NEW YORK (CNNMoney) -- The lawyers trying to clean up the mess left behind by Bernard Madoff's Ponzi scheme asked a judge for another multi-million dollar payday.
Baker & Hostetler, the firm of court-appointed trustee Irving Picard, put in the request for nearly $43.2 million to cover four months of work ending Jan. 31, according to court documents Monday. The fees must be approved by a federal judge.
Picard himself put in a separate request for about $714,000. He has been paid $3.2 million.
The trustee and his firm are being paid to recover assets that were lost to Madoff's long-running, sweeping pyramid scheme. The trustee has recovered at least half of the $20 billion in estimated losses. He has also sued individuals and companies for allegedly profiting from the scheme, with the suits totaling $100 billion.
The legal fees are paid from money collected by the Securities Investor Protection Corp., which runs an insurance fund financed by Wall Street brokerage firms.
David Paige, chief executive and founder of Sterling Analytics, which analyzes legal fees, said there are "too many attorneys on the case, all with very high average hourly rates."
The documents filed by Picard's firm reveal that the lawyers were paid at a rate of $437.89 per hour, while paralegals and library staff were paid a rate of $250 per hour. Also, the firm outlined $1.1 million in expenses, including $74,000 for copying, $92,000 for local travel, $202,000 for out-of-town travel and nearly $54,000 for business meals.
A spokeswoman for Picard's firm was not immediately available for comment.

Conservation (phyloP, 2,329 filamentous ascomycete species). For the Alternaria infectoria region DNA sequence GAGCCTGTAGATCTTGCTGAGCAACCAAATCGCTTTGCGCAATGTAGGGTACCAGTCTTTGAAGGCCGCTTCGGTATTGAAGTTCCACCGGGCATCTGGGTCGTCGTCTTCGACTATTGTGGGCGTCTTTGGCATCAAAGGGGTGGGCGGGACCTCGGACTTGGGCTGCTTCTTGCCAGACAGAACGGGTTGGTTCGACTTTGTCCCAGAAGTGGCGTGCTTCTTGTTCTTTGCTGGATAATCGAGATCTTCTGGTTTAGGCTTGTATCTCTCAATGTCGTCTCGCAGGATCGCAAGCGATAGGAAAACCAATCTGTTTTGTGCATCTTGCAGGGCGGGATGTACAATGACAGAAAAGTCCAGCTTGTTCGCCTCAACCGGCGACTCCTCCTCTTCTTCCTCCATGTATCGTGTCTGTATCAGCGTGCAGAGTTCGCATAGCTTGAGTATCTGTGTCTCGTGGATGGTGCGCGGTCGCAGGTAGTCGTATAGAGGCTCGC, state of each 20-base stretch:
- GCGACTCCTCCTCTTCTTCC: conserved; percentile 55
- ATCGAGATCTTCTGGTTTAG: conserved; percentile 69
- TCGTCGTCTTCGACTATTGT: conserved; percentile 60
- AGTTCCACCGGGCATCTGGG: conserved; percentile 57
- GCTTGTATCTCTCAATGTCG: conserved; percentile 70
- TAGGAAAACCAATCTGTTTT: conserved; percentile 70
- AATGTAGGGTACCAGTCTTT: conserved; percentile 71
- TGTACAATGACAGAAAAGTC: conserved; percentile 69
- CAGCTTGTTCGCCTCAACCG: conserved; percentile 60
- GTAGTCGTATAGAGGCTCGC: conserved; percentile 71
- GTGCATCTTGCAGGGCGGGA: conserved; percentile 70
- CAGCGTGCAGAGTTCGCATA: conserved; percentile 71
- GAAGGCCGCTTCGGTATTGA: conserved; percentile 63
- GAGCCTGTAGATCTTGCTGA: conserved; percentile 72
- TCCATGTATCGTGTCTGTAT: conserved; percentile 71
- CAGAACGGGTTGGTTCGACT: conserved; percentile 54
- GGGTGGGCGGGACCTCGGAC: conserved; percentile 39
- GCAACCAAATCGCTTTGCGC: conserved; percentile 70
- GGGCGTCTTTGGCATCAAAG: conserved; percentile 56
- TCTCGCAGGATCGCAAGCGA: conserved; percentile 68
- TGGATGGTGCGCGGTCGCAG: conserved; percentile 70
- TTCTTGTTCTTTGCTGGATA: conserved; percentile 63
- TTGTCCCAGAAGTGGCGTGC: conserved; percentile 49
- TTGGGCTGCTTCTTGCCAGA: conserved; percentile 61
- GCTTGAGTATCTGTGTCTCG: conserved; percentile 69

The second-largest request is from legal firm Windels Marx Lane & Mittendorf, which billed the court for more than $3 million, followed by Taylor Wessing, special counsel to the trustee, who asked for about $1.5 million.
Nine other firms and lawyers have submitted bills totaling nearly $800,000. Judge Burton Lifland of the Bankruptcy Court in Manhattan will decide whether to approve the bill during a hearing on May 12.
Of the 16,518 investors who filed claims with the trustee as Madoff victims, the trustee has determined that only 2,410 are "allowed," meaning that they are eligible for compensation.
These victims are eligible for about $6.8 billion in total compensation, including the $793 million that they already received from SIPC.
Walmart has agreed to pay $7.5 million to settle a suit that alleged the chain discriminated against gay employees. More
Increased health coverage through Obamacare and greater use of health care services accounted for the nearly 6% rise of national health spending in 2015, which approached $10,000 per person. More
Facebook admits it messed up more ad metrics than previously thought, potentially eroding its trust and relationship with marketers and publishers. More
In 1998, Ntsiki Biyela won a scholarship to study wine making. Now she's about to launch her own brand. More
Credit card issuers are competing intensely for your business, and they're willing to pay for it. More